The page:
Most of the pitches I get from political campaigns come to my dog, Lucy, because (1) who really wants politicians to have their personal information, and (2) it's funny to me.

On Wednesday, with the nation's attention turning briefly to turkey before shifting to shopping for the next month, Lucy got a pitch that she will no doubt find hard to resist.

That is a $149 “Make America Great Again” hat, made of brass and finished with 14-karat gold.

That is two days of the annual household income in Elliott County, Ky., one of the counties that Trump flipped from blue to red after 30 years, thanks to its large population of working-class white voters. It is half a workweek at the federal minimum wage, which Trump has alternately wanted to scrap and raise.

Trump was not shy about leveraging the power of the “war on Christmas” narrative to his advantage. On the campaign trail, he repeatedly insisted that, if elected, everyone would be saying “Merry Christmas” again, instead of the “politically correct” “happy holidays.” Hence the inclusion in this email of the line, “President-elect Trump loves Christmas and makes a point of proudly saying 'Merry Christmas' every chance he gets.” Sure, it's out of place in July, but he can't help it.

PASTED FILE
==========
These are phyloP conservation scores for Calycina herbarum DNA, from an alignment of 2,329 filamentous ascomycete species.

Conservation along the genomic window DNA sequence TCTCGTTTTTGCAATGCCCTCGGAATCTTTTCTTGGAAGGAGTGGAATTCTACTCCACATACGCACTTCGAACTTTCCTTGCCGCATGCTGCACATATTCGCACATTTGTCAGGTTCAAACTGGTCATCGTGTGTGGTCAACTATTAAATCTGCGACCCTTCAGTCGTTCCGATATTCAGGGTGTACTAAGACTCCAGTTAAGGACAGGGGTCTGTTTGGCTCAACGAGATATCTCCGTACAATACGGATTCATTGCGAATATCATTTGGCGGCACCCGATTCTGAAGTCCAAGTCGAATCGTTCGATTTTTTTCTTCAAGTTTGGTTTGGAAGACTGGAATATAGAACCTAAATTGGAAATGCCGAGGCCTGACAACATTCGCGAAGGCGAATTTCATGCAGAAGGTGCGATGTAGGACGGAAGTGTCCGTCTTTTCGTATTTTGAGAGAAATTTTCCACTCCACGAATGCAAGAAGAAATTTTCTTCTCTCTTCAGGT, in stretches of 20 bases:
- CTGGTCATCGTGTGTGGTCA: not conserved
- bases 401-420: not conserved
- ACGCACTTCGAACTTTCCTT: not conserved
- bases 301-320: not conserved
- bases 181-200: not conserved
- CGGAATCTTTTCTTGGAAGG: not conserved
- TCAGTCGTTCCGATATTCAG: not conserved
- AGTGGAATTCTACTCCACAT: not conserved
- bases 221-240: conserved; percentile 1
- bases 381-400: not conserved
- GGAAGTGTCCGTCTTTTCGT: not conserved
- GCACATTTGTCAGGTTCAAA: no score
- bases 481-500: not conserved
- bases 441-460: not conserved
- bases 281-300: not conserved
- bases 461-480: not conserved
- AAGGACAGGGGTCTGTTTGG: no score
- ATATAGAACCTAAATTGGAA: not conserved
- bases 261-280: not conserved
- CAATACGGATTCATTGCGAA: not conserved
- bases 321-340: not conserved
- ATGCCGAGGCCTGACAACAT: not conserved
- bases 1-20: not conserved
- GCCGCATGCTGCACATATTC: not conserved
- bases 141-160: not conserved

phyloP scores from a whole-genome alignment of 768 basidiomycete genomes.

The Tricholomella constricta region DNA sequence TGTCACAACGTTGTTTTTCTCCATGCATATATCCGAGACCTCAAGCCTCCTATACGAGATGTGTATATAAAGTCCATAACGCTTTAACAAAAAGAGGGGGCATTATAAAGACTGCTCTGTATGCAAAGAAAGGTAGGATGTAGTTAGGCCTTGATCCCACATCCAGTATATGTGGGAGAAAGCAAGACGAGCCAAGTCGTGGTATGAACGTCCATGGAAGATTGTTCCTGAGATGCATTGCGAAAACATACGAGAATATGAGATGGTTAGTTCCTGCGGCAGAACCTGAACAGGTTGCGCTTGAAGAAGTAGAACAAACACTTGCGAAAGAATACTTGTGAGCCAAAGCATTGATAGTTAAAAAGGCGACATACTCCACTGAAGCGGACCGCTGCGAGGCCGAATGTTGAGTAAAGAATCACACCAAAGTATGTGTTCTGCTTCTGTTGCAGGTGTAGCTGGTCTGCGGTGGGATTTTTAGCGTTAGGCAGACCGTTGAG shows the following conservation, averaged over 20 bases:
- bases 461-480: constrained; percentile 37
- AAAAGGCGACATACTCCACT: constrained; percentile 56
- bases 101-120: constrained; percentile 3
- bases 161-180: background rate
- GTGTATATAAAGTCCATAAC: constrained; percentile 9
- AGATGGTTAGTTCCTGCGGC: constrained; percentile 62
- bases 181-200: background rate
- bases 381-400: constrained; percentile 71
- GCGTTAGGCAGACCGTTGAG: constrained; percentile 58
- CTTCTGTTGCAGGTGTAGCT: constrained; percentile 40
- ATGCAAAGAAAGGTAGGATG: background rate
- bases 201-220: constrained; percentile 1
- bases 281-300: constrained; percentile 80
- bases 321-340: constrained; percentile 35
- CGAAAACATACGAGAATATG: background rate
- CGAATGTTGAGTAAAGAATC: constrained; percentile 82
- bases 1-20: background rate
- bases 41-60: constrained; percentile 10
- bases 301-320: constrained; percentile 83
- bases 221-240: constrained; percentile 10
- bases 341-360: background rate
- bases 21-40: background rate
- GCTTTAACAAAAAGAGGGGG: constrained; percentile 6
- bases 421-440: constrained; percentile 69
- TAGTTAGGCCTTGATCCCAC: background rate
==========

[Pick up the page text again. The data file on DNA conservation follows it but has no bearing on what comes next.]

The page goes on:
As with all campaign merchandise, the thing being sold isn't really worth the price you're paying. Part of what you're paying for is the campaign itself and the candidate. Which is why this particular thing is so strange. The Trump baseball cap was a very effective branding tool for Trump: Accessible, unassuming, emblazoned with his motto — and incongruous for a billionaire in a way that bolstered his pitch. This baseball-cap ornament is something else: Fancy, pricey and incongruous in a less helpful way. It seems more like something that would appeal to Trump's primary-campaign not-so-working-class base than the group that helped power his victory earlier this month.

Why does Trump still want to sell things to people, even though the campaign is over? Generally speaking, campaigns accrue debt over the course of the election that they then need to pay off. This is usually trickier for losing candidates than winning ones, because losing candidates are not often considered great investments by donors. Earlier this year, Trump co-hosted a fundraiser in New Jersey to help Chris Christie retire the debt from his presidential campaign. So while this particular pitch is a bit odd, the process itself isn't.

Anyway, here's the link if you want to make the investment. A lot of the early sales of the baseball caps were ironic, as when the Washington Free Beacon was called out for contributing to Trump's campaign after buying 20 hats for its staff.

$149 is a lot for an ironic purchase. It's also a lot for my dog.